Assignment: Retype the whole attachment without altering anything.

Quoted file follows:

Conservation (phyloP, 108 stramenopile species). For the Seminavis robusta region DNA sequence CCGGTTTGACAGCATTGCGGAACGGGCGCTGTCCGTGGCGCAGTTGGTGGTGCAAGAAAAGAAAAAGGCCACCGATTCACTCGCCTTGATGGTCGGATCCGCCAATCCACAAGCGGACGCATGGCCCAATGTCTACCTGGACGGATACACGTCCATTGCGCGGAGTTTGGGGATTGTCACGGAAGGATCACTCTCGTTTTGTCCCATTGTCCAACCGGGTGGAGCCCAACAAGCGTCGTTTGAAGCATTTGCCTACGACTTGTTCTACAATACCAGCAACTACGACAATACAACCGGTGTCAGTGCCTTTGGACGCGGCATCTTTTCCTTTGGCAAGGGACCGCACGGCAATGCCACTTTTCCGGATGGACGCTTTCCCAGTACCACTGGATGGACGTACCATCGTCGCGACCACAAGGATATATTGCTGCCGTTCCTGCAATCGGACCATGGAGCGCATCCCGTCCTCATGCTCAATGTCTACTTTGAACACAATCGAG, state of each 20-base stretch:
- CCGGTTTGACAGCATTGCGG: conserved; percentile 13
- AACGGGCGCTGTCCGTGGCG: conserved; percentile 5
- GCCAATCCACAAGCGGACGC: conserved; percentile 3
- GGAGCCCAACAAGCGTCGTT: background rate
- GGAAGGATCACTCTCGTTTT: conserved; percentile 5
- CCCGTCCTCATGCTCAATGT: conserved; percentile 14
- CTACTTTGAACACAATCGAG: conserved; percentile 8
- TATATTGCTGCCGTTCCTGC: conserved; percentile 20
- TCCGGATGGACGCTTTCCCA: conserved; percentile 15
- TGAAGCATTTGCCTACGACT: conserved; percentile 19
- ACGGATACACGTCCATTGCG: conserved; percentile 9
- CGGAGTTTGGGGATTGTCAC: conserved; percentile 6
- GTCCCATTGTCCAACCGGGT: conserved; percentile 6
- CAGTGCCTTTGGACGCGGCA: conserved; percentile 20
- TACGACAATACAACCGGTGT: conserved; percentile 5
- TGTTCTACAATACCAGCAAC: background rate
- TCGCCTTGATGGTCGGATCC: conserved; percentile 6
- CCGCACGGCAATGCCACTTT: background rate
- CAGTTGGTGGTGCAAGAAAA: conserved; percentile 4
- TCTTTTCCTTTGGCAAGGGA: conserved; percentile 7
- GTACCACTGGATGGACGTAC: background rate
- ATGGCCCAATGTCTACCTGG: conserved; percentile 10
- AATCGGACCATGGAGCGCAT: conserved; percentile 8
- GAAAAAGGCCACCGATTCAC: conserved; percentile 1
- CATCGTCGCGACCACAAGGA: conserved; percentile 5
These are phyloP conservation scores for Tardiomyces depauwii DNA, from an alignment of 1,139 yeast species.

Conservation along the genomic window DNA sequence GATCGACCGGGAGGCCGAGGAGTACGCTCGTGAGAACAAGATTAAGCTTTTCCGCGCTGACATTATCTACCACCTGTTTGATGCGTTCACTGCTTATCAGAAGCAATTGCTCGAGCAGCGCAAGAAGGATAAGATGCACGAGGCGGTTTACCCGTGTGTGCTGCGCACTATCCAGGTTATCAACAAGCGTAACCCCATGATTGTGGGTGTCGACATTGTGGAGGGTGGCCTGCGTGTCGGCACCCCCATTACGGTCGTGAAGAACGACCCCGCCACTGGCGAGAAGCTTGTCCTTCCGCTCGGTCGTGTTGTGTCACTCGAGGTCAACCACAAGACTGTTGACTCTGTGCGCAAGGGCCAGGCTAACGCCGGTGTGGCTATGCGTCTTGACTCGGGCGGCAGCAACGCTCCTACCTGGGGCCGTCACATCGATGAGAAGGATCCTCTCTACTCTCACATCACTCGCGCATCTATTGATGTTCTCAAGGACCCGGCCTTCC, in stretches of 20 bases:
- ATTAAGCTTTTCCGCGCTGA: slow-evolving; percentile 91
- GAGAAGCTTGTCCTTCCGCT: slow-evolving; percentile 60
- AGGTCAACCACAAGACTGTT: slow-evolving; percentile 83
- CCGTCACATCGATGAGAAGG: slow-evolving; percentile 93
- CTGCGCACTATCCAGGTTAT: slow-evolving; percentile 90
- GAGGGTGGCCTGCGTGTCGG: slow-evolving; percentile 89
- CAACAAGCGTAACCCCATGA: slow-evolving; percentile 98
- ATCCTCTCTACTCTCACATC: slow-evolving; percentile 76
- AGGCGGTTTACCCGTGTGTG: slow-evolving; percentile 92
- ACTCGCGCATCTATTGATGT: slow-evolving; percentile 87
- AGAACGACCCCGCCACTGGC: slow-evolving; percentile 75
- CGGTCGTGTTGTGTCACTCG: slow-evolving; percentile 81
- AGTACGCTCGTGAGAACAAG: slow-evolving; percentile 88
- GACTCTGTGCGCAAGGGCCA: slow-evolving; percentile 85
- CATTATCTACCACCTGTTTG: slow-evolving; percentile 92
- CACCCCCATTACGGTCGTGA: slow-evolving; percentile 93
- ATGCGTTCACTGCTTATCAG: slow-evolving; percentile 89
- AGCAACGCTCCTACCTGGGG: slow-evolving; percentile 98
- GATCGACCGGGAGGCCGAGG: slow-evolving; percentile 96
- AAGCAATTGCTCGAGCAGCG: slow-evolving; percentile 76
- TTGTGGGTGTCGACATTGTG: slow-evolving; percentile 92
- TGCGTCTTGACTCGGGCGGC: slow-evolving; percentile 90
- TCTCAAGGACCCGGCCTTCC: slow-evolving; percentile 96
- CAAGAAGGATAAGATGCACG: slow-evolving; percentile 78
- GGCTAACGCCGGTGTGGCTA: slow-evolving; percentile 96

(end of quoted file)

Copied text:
Conservation (phyloP, 108 stramenopile species). For the Seminavis robusta region DNA sequence CCGGTTTGACAGCATTGCGGAACGGGCGCTGTCCGTGGCGCAGTTGGTGGTGCAAGAAAAGAAAAAGGCCACCGATTCACTCGCCTTGATGGTCGGATCCGCCAATCCACAAGCGGACGCATGGCCCAATGTCTACCTGGACGGATACACGTCCATTGCGCGGAGTTTGGGGATTGTCACGGAAGGATCACTCTCGTTTTGTCCCATTGTCCAACCGGGTGGAGCCCAACAAGCGTCGTTTGAAGCATTTGCCTACGACTTGTTCTACAATACCAGCAACTACGACAATACAACCGGTGTCAGTGCCTTTGGACGCGGCATCTTTTCCTTTGGCAAGGGACCGCACGGCAATGCCACTTTTCCGGATGGACGCTTTCCCAGTACCACTGGATGGACGTACCATCGTCGCGACCACAAGGATATATTGCTGCCGTTCCTGCAATCGGACCATGGAGCGCATCCCGTCCTCATGCTCAATGTCTACTTTGAACACAATCGAG, state of each 20-base stretch:
- CCGGTTTGACAGCATTGCGG: conserved; percentile 13
- AACGGGCGCTGTCCGTGGCG: conserved; percentile 5
- GCCAATCCACAAGCGGACGC: conserved; percentile 3
- GGAGCCCAACAAGCGTCGTT: background rate
- GGAAGGATCACTCTCGTTTT: conserved; percentile 5
- CCCGTCCTCATGCTCAATGT: conserved; percentile 14
- CTACTTTGAACACAATCGAG: conserved; percentile 8
- TATATTGCTGCCGTTCCTGC: conserved; percentile 20
- TCCGGATGGACGCTTTCCCA: conserved; percentile 15
- TGAAGCATTTGCCTACGACT: conserved; percentile 19
- ACGGATACACGTCCATTGCG: conserved; percentile 9
- CGGAGTTTGGGGATTGTCAC: conserved; percentile 6
- GTCCCATTGTCCAACCGGGT: conserved; percentile 6
- CAGTGCCTTTGGACGCGGCA: conserved; percentile 20
- TACGACAATACAACCGGTGT: conserved; percentile 5
- TGTTCTACAATACCAGCAAC: background rate
- TCGCCTTGATGGTCGGATCC: conserved; percentile 6
- CCGCACGGCAATGCCACTTT: background rate
- CAGTTGGTGGTGCAAGAAAA: conserved; percentile 4
- TCTTTTCCTTTGGCAAGGGA: conserved; percentile 7
- GTACCACTGGATGGACGTAC: background rate
- ATGGCCCAATGTCTACCTGG: conserved; percentile 10
- AATCGGACCATGGAGCGCAT: conserved; percentile 8
- GAAAAAGGCCACCGATTCAC: conserved; percentile 1
- CATCGTCGCGACCACAAGGA: conserved; percentile 5
These are phyloP conservation scores for Tardiomyces depauwii DNA, from an alignment of 1,139 yeast species.

Conservation along the genomic window DNA sequence GATCGACCGGGAGGCCGAGGAGTACGCTCGTGAGAACAAGATTAAGCTTTTCCGCGCTGACATTATCTACCACCTGTTTGATGCGTTCACTGCTTATCAGAAGCAATTGCTCGAGCAGCGCAAGAAGGATAAGATGCACGAGGCGGTTTACCCGTGTGTGCTGCGCACTATCCAGGTTATCAACAAGCGTAACCCCATGATTGTGGGTGTCGACATTGTGGAGGGTGGCCTGCGTGTCGGCACCCCCATTACGGTCGTGAAGAACGACCCCGCCACTGGCGAGAAGCTTGTCCTTCCGCTCGGTCGTGTTGTGTCACTCGAGGTCAACCACAAGACTGTTGACTCTGTGCGCAAGGGCCAGGCTAACGCCGGTGTGGCTATGCGTCTTGACTCGGGCGGCAGCAACGCTCCTACCTGGGGCCGTCACATCGATGAGAAGGATCCTCTCTACTCTCACATCACTCGCGCATCTATTGATGTTCTCAAGGACCCGGCCTTCC, in stretches of 20 bases:
- ATTAAGCTTTTCCGCGCTGA: slow-evolving; percentile 91
- GAGAAGCTTGTCCTTCCGCT: slow-evolving; percentile 60
- AGGTCAACCACAAGACTGTT: slow-evolving; percentile 83
- CCGTCACATCGATGAGAAGG: slow-evolving; percentile 93
- CTGCGCACTATCCAGGTTAT: slow-evolving; percentile 90
- GAGGGTGGCCTGCGTGTCGG: slow-evolving; percentile 89
- CAACAAGCGTAACCCCATGA: slow-evolving; percentile 98
- ATCCTCTCTACTCTCACATC: slow-evolving; percentile 76
- AGGCGGTTTACCCGTGTGTG: slow-evolving; percentile 92
- ACTCGCGCATCTATTGATGT: slow-evolving; percentile 87
- AGAACGACCCCGCCACTGGC: slow-evolving; percentile 75
- CGGTCGTGTTGTGTCACTCG: slow-evolving; percentile 81
- AGTACGCTCGTGAGAACAAG: slow-evolving; percentile 88
- GACTCTGTGCGCAAGGGCCA: slow-evolving; percentile 85
- CATTATCTACCACCTGTTTG: slow-evolving; percentile 92
- CACCCCCATTACGGTCGTGA: slow-evolving; percentile 93
- ATGCGTTCACTGCTTATCAG: slow-evolving; percentile 89
- AGCAACGCTCCTACCTGGGG: slow-evolving; percentile 98
- GATCGACCGGGAGGCCGAGG: slow-evolving; percentile 96
- AAGCAATTGCTCGAGCAGCG: slow-evolving; percentile 76
- TTGTGGGTGTCGACATTGTG: slow-evolving; percentile 92
- TGCGTCTTGACTCGGGCGGC: slow-evolving; percentile 90
- TCTCAAGGACCCGGCCTTCC: slow-evolving; percentile 96
- CAAGAAGGATAAGATGCACG: slow-evolving; percentile 78
- GGCTAACGCCGGTGTGGCTA: slow-evolving; percentile 96